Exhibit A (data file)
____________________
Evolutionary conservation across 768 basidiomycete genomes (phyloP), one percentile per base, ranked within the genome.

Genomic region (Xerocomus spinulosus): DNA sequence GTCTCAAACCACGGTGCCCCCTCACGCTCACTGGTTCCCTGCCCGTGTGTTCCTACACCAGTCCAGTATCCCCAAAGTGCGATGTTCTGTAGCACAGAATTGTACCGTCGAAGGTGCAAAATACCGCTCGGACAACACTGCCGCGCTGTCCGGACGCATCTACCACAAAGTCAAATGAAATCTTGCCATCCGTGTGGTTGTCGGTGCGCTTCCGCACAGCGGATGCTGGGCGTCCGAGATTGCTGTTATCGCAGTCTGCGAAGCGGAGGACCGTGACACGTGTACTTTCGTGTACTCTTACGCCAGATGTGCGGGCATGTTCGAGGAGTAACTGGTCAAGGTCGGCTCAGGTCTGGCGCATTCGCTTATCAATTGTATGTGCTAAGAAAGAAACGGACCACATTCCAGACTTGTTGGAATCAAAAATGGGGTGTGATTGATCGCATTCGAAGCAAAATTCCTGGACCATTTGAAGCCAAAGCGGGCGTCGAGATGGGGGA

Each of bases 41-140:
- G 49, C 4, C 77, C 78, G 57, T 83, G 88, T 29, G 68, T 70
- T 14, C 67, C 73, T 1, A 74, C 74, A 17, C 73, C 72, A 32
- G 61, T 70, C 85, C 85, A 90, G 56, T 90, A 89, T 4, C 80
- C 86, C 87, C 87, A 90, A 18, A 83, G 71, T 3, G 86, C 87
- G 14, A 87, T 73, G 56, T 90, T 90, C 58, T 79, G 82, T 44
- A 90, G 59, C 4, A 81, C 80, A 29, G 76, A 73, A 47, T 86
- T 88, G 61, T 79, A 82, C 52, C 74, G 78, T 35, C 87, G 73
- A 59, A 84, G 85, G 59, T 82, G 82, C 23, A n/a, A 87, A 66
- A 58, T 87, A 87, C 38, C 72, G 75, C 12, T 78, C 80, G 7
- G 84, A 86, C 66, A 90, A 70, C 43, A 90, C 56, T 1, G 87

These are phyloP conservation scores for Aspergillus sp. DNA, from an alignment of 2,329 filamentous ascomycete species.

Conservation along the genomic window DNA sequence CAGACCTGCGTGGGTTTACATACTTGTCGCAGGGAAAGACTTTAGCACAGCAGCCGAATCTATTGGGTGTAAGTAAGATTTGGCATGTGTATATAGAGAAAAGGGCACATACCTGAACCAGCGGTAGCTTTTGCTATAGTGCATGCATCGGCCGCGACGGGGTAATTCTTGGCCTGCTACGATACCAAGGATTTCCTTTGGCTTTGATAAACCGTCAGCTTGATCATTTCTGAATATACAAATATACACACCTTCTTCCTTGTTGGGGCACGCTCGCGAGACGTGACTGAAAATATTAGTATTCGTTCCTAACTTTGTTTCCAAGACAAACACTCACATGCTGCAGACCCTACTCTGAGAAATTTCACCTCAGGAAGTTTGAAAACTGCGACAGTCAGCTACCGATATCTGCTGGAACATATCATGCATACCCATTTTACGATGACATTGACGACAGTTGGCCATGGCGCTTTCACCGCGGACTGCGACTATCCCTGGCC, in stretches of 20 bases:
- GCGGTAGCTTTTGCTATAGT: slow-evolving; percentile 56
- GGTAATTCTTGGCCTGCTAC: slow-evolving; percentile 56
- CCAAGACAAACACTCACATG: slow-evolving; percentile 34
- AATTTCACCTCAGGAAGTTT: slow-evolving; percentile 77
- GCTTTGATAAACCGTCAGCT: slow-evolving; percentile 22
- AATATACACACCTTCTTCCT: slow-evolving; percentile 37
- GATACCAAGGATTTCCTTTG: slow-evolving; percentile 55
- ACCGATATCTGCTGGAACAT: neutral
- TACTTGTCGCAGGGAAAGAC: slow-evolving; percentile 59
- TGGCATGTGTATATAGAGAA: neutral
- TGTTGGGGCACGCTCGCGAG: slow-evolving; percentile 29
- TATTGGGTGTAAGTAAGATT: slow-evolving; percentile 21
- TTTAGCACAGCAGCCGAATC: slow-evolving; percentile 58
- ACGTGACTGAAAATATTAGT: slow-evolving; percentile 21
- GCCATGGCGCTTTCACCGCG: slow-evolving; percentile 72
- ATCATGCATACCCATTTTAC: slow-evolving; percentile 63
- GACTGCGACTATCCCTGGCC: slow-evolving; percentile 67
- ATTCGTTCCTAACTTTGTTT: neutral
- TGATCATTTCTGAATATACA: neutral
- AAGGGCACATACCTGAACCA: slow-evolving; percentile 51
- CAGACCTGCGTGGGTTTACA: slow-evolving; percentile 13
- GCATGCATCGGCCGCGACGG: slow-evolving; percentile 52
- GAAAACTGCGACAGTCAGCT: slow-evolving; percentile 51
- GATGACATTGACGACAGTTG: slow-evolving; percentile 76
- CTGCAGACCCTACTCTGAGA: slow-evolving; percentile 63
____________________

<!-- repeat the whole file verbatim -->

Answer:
Evolutionary conservation across 768 basidiomycete genomes (phyloP), one percentile per base, ranked within the genome.

Genomic region (Xerocomus spinulosus): DNA sequence GTCTCAAACCACGGTGCCCCCTCACGCTCACTGGTTCCCTGCCCGTGTGTTCCTACACCAGTCCAGTATCCCCAAAGTGCGATGTTCTGTAGCACAGAATTGTACCGTCGAAGGTGCAAAATACCGCTCGGACAACACTGCCGCGCTGTCCGGACGCATCTACCACAAAGTCAAATGAAATCTTGCCATCCGTGTGGTTGTCGGTGCGCTTCCGCACAGCGGATGCTGGGCGTCCGAGATTGCTGTTATCGCAGTCTGCGAAGCGGAGGACCGTGACACGTGTACTTTCGTGTACTCTTACGCCAGATGTGCGGGCATGTTCGAGGAGTAACTGGTCAAGGTCGGCTCAGGTCTGGCGCATTCGCTTATCAATTGTATGTGCTAAGAAAGAAACGGACCACATTCCAGACTTGTTGGAATCAAAAATGGGGTGTGATTGATCGCATTCGAAGCAAAATTCCTGGACCATTTGAAGCCAAAGCGGGCGTCGAGATGGGGGA

Each of bases 41-140:
- G 49, C 4, C 77, C 78, G 57, T 83, G 88, T 29, G 68, T 70
- T 14, C 67, C 73, T 1, A 74, C 74, A 17, C 73, C 72, A 32
- G 61, T 70, C 85, C 85, A 90, G 56, T 90, A 89, T 4, C 80
- C 86, C 87, C 87, A 90, A 18, A 83, G 71, T 3, G 86, C 87
- G 14, A 87, T 73, G 56, T 90, T 90, C 58, T 79, G 82, T 44
- A 90, G 59, C 4, A 81, C 80, A 29, G 76, A 73, A 47, T 86
- T 88, G 61, T 79, A 82, C 52, C 74, G 78, T 35, C 87, G 73
- A 59, A 84, G 85, G 59, T 82, G 82, C 23, A n/a, A 87, A 66
- A 58, T 87, A 87, C 38, C 72, G 75, C 12, T 78, C 80, G 7
- G 84, A 86, C 66, A 90, A 70, C 43, A 90, C 56, T 1, G 87

These are phyloP conservation scores for Aspergillus sp. DNA, from an alignment of 2,329 filamentous ascomycete species.

Conservation along the genomic window DNA sequence CAGACCTGCGTGGGTTTACATACTTGTCGCAGGGAAAGACTTTAGCACAGCAGCCGAATCTATTGGGTGTAAGTAAGATTTGGCATGTGTATATAGAGAAAAGGGCACATACCTGAACCAGCGGTAGCTTTTGCTATAGTGCATGCATCGGCCGCGACGGGGTAATTCTTGGCCTGCTACGATACCAAGGATTTCCTTTGGCTTTGATAAACCGTCAGCTTGATCATTTCTGAATATACAAATATACACACCTTCTTCCTTGTTGGGGCACGCTCGCGAGACGTGACTGAAAATATTAGTATTCGTTCCTAACTTTGTTTCCAAGACAAACACTCACATGCTGCAGACCCTACTCTGAGAAATTTCACCTCAGGAAGTTTGAAAACTGCGACAGTCAGCTACCGATATCTGCTGGAACATATCATGCATACCCATTTTACGATGACATTGACGACAGTTGGCCATGGCGCTTTCACCGCGGACTGCGACTATCCCTGGCC, in stretches of 20 bases:
- GCGGTAGCTTTTGCTATAGT: slow-evolving; percentile 56
- GGTAATTCTTGGCCTGCTAC: slow-evolving; percentile 56
- CCAAGACAAACACTCACATG: slow-evolving; percentile 34
- AATTTCACCTCAGGAAGTTT: slow-evolving; percentile 77
- GCTTTGATAAACCGTCAGCT: slow-evolving; percentile 22
- AATATACACACCTTCTTCCT: slow-evolving; percentile 37
- GATACCAAGGATTTCCTTTG: slow-evolving; percentile 55
- ACCGATATCTGCTGGAACAT: neutral
- TACTTGTCGCAGGGAAAGAC: slow-evolving; percentile 59
- TGGCATGTGTATATAGAGAA: neutral
- TGTTGGGGCACGCTCGCGAG: slow-evolving; percentile 29
- TATTGGGTGTAAGTAAGATT: slow-evolving; percentile 21
- TTTAGCACAGCAGCCGAATC: slow-evolving; percentile 58
- ACGTGACTGAAAATATTAGT: slow-evolving; percentile 21
- GCCATGGCGCTTTCACCGCG: slow-evolving; percentile 72
- ATCATGCATACCCATTTTAC: slow-evolving; percentile 63
- GACTGCGACTATCCCTGGCC: slow-evolving; percentile 67
- ATTCGTTCCTAACTTTGTTT: neutral
- TGATCATTTCTGAATATACA: neutral
- AAGGGCACATACCTGAACCA: slow-evolving; percentile 51
- CAGACCTGCGTGGGTTTACA: slow-evolving; percentile 13
- GCATGCATCGGCCGCGACGG: slow-evolving; percentile 52
- GAAAACTGCGACAGTCAGCT: slow-evolving; percentile 51
- GATGACATTGACGACAGTTG: slow-evolving; percentile 76
- CTGCAGACCCTACTCTGAGA: slow-evolving; percentile 63